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By Anonymous Mike, pseudonymously.

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Friday, March 20, 2009
A Run on Whiskey and Revolvers

Well judging from my e-mail, yesterday's post caused a stir so here's a little bit more

The other week, Senator Grassley caused a stir by stating that he would feel better about the AIG bonus fiasco if the executives involved either committed suicide or resigned; while he was talking about the Japanese way of leaving I think he would have been satisfied if the people involved simply retired to a room with a bottle of whiskey and a loaded revolver.

The suicide part of Grassley's comment is what caused the public uproar but if you take it in the context of the overall statement with the words of "resign" and "or" you can see that he was talking about a lack of accountability in the business culture. AIG executives, who I seriously doubt are still employed, drove the company into the ground while making a pretty penny in salary and bonuses and whose only punishment, social or criminal, is to while away their copious free time spending their even more copious dollars. To take Grassley's comments and apply them retroactively, such people should have (after they cleaned out their offices) handed that revolver and whiskey and asked if they wanted to do the right thing.

Now let's turn the accountability one step further and apply it to the political arena.

There's a gross lack of accountability when it comes to politics and the AIG bonuses. Not just in terms of who slipped in the bonus language into the "stimulus" bill or who suggested it in the first place or the fact that the very same legislators who are screaming the loudest about are the ones who voted for it last month. Nope, I'm talking about bigger fish. I'm talking about societal accountability.

For various reasons, right and wrong both, we decided to bail out certain companies rather than allowing them to proceed to bankruptcy. Both the wrong and right reasons centered around the notion that such companies were too important to allow to fail. Once we started pouring money into them, politicians and the media began to see them as government property and started to look askew at how those bailed-out companies were spending money on large salaries, meetings, and other perks. Right or wrong, that sort of attention was inevitable.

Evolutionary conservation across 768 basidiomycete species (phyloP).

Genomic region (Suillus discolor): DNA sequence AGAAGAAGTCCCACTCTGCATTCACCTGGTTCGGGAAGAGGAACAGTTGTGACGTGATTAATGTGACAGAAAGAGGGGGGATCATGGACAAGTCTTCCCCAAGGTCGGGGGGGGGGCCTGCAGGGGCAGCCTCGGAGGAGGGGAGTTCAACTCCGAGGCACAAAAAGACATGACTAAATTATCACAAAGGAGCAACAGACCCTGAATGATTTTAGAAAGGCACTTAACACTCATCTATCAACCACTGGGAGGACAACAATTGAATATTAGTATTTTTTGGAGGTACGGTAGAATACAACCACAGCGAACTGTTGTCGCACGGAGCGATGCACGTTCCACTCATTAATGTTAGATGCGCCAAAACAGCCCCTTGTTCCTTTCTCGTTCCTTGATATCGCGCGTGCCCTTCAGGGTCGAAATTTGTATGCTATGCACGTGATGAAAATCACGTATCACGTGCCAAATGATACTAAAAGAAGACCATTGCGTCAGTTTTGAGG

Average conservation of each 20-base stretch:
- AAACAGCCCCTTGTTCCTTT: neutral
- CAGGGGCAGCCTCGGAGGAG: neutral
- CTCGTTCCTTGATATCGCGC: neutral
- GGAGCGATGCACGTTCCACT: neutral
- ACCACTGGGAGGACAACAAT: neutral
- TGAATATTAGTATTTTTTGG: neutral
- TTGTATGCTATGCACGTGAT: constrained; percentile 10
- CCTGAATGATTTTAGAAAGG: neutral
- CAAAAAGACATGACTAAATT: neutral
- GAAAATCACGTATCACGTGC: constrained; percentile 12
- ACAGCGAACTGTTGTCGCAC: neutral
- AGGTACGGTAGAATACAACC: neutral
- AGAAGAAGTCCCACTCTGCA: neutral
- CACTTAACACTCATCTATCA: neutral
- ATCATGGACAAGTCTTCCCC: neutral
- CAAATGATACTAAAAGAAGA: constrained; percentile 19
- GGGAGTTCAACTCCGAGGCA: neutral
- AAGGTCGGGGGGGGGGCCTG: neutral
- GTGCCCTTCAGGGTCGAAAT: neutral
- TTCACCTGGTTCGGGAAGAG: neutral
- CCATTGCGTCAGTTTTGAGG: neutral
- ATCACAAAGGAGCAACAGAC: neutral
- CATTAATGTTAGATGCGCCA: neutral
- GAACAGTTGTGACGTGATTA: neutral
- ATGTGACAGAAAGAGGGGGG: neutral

The problem with that attention was that it distracted public debate from the critical question, which was what we were going to do with those companies. The prevailing notion was that these bailouts were a temporary step; they would be cleaned up of their toxic assets and put back onto the street as going concerns. If that was to be the case, then the companies would need smart management and smart management in those industries tend to get paid outside of the GSA wage scale.

So here's the lack of accountability part. Apparently some people in Treasury knew that the AIG people would need to get paid, if not to keep them from heading for the door then for contractual reasons. That's why it looks the language was inserted. Perhaps the politicians that be, going back to the previous administration last fall, should have arranged a different structure for the bailed-out companies but they didn't... this was the game they had chosen to play, turning them into quasi-public entities. However in their attempt to run Wall Street from Washington, it never occurred to the people in the Bush and Obama Administrations or in Congress that things work differently in New York than in Washington.

In other words they didn't have the guts to explain to the public, to take the political heat, that the people on Wall Street that they had grouped as a single class and dehumanized as villains would have to still be employed and paid a very handsome (though reduced) compensation if these bailed-out companies were going to be righted and sent back out onto the Street.

If you in Washington cannot do what it takes to bail-out companies, then maybe you shouldn't have taken that route. Maybe you should have thought through the implications of your actions and the fact that you tack to the political winds before you started pumping hundreds of billions of dollars into the private sector. Nope you didn't, you spent first and then started looking for the political pinata later which just makes everything worse.

So where's the accounatbility for Washington?